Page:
In the 18th century, one of the social theorists, Jeremy Bentham, developed the concept of panopticon, which brought in an institutional design to establish control. While this shows that surveillance of any form is not a new phenomenon, recent technological developments have completely changed the surveillance architecture. It has paved the way for the development of surveillance tools that are more intrusive and damaging to our democratic safeguards.
In addition to targeted surveillance (which was debated as part of the Pegasus snoopgate controversy 1 , other forms of surveillance such as mass and lateral surveillance are performed in India, which equally curb the right to privacy and freedom of expression.
Surveillance as a craft has a long-standing history, with various social theorists contributing over time; thus, this article will explore recent developments in India regarding various forms of surveillance that call for robust reform.
In India, the State and non-State actors have been using various digital panoptican tools such as artificial intelligence, facial recognition, CCTV cameras, integrated database systems, social media analytics, etc., to monitor and surveil.
Recently, India bagged a couple of top ranks in the Forbes list of most surveilled cities globally, where Delhi stood at rank one. While Delhi CM alluded to Forbes recognition, this would have a chilling effect on privacy and freedom of expression without surveillance reform. In addition, CCTV cameras equipped with other AI-based technology such as facial recognition have been extensively used in India to tackle various social problems despite global criticism on facial recognition malfunctions, accuracy rate and innate discrimination of minorities and women. Besides, it has been reported that drones with cameras are used for monitoring purposes, but it is unclear how video footage will be used later.
On the other hand, the State has made various efforts to integrate databases and analytics tools to monitor people and their actions. For instance, the Central Government has equipped a technology called Advanced Application for Social Media Analytics (AASMA); this tool will aid both Central and State Governments to monitor social media. But in 2018 Supreme Court of India stopped a similar project of the Central Government titled social media communication hub (SMCH), stating it to be a step to the surveillance State and problematic in the absence of a data protection regime.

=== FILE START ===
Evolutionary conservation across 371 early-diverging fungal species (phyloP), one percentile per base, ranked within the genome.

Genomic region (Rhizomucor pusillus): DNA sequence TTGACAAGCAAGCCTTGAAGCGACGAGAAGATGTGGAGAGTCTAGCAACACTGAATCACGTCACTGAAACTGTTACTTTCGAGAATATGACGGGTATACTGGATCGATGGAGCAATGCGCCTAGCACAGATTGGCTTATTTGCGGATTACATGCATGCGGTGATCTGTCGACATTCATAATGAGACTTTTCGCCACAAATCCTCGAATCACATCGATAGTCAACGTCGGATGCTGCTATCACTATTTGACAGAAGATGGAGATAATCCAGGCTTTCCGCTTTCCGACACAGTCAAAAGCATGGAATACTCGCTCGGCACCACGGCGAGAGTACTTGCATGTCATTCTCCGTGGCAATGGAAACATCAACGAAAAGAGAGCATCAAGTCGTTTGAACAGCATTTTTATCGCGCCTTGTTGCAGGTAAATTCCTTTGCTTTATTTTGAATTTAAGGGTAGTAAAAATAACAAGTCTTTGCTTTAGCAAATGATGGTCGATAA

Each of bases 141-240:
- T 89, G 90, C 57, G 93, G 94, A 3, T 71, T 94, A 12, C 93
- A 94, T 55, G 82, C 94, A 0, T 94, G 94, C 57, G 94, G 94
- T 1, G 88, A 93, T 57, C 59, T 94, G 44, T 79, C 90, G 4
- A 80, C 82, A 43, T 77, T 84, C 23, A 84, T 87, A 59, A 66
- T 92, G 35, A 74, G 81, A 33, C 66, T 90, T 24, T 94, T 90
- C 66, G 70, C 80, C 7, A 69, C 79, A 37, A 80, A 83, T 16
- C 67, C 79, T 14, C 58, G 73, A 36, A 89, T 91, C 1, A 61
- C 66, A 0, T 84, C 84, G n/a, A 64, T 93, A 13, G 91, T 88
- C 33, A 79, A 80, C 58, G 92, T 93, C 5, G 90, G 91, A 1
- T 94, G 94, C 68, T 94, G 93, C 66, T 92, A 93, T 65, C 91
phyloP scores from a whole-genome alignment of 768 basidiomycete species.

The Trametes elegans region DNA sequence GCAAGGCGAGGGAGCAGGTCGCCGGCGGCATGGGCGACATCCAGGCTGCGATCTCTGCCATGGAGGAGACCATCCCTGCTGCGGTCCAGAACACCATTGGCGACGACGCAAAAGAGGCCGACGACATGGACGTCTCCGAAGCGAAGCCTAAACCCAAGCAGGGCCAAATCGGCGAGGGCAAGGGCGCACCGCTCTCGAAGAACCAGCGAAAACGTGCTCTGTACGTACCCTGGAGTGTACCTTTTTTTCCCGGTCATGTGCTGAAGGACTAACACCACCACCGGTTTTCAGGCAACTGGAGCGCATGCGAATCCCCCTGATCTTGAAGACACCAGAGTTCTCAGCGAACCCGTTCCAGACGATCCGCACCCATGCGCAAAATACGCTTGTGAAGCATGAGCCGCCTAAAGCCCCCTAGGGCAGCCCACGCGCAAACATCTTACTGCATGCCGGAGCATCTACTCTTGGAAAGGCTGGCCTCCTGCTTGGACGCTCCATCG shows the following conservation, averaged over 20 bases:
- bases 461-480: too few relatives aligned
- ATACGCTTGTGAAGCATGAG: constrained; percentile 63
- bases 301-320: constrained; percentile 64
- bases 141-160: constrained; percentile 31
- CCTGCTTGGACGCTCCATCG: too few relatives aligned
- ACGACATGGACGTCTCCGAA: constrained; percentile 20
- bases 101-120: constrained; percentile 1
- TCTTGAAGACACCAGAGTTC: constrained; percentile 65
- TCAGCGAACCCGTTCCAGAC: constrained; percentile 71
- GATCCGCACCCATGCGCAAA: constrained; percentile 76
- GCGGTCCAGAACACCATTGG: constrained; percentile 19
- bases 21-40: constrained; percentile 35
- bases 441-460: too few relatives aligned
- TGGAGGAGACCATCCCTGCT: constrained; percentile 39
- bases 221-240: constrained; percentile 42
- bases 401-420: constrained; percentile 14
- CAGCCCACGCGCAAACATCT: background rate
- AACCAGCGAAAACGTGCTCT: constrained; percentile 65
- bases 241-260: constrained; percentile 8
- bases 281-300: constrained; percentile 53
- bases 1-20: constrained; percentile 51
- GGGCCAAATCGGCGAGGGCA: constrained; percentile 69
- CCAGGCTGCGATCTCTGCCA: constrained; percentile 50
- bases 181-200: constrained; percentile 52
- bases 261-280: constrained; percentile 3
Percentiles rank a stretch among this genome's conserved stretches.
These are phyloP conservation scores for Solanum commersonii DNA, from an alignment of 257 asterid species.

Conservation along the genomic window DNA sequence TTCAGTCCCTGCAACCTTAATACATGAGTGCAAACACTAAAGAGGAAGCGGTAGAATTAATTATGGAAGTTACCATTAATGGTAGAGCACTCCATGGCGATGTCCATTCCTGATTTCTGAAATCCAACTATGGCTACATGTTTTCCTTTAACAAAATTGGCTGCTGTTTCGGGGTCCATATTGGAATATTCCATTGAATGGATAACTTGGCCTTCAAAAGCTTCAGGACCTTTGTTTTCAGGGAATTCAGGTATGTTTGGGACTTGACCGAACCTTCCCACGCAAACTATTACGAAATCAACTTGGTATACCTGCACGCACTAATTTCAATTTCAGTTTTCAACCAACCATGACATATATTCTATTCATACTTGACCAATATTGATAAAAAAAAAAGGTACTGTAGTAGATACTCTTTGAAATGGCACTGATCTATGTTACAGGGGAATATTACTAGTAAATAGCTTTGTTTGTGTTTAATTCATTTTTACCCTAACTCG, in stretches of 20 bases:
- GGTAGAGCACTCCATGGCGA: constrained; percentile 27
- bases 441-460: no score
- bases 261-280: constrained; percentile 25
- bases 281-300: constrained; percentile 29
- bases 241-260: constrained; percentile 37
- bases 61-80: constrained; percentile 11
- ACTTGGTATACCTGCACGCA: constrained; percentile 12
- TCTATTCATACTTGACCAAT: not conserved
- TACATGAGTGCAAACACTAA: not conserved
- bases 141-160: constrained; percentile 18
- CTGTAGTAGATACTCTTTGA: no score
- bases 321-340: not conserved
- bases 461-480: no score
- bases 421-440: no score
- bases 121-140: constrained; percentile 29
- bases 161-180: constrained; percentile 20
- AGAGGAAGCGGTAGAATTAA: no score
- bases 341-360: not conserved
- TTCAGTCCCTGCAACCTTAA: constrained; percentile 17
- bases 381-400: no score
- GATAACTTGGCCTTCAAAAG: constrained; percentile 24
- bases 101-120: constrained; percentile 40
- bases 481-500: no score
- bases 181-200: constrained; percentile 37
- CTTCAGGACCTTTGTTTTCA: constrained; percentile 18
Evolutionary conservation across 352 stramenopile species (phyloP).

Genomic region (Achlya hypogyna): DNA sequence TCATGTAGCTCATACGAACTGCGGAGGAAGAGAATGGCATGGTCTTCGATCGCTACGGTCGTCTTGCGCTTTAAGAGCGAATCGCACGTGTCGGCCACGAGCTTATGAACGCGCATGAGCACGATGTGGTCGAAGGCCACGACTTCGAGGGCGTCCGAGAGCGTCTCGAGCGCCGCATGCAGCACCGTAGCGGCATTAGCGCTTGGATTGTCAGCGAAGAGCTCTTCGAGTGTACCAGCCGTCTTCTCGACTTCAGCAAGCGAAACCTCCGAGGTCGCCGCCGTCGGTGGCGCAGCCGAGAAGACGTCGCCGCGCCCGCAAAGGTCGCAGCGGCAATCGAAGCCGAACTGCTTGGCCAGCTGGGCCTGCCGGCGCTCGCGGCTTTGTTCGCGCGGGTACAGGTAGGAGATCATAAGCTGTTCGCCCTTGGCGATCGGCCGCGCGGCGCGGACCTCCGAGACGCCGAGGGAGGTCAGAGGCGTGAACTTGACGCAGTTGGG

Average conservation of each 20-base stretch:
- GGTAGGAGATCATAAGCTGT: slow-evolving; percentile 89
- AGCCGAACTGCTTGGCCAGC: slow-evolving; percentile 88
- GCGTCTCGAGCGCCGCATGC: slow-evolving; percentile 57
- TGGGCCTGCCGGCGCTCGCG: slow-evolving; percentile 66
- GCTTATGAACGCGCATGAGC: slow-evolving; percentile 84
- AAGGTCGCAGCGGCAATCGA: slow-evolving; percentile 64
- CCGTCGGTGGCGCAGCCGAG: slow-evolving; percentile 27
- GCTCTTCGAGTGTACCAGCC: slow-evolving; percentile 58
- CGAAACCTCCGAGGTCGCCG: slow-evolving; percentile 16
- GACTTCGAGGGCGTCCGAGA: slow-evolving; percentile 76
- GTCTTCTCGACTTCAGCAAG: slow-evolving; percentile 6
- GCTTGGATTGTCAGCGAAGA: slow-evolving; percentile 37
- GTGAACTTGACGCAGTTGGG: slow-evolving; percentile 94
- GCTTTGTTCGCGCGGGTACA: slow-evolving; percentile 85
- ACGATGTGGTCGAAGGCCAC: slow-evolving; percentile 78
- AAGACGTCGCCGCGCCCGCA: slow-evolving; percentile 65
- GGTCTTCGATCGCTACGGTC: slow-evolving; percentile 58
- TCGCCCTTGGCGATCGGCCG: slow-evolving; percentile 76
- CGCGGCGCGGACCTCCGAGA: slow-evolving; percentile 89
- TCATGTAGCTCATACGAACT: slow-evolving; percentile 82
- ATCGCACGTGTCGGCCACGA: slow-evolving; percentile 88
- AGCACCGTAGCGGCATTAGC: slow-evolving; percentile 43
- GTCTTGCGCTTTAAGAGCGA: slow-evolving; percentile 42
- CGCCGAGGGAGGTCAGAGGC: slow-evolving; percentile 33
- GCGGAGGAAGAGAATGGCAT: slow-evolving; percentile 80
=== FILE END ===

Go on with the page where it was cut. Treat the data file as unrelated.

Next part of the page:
Similarly, as citizens use Aadhaar-based authentication systems for any service enrollment or transaction, the information on the authentication process, transaction details, etc., are recorded at a central database. While the Government states that profiling citizens enable better welfare delivery, it has been criticised for its potential to cause exclusion and surveillance, which is not accounted for. Though Unique Identification Authority of India (UIDAI) has been commissioned as the custodian of Aadhaar data, it is also the regulator of Aadhaar infrastructure, which does not create any meaningful and independent accountability in case of misuse. Besides, in the Aadhaar judgment (2018), while the Supreme Court provided constitutional validation to the Aadhaar scheme, it has also struck down various provisions on the grounds of proportionality, data security, and privacy. The judgment pushed for the development of a data protection regime and also struck down the provision on data sharing on national security grounds.
Targeted surveillance in the form of interception has a long-standing history predating any of the recent technological developments. Under legal grounds of the Telegraph Act, 1885 [Section 5(2)] and Information Technology Act (Section 69), the Government can intercept, monitor, and decrypt any information for protecting sovereignty, national security, friendly relations with international States, public order, etc.
There are various non-State lawful interception systems available in the Indian market which are installed into the networks of telecom services and internet services by the Government through the licence agreement. While most of the details on the operations of these systems are confidential, spy files project by WikiLeaks, which created a revelation, revealed that the capacity of these Indian lawful interception systems is way beyond what is available publicly in terms of surveillance.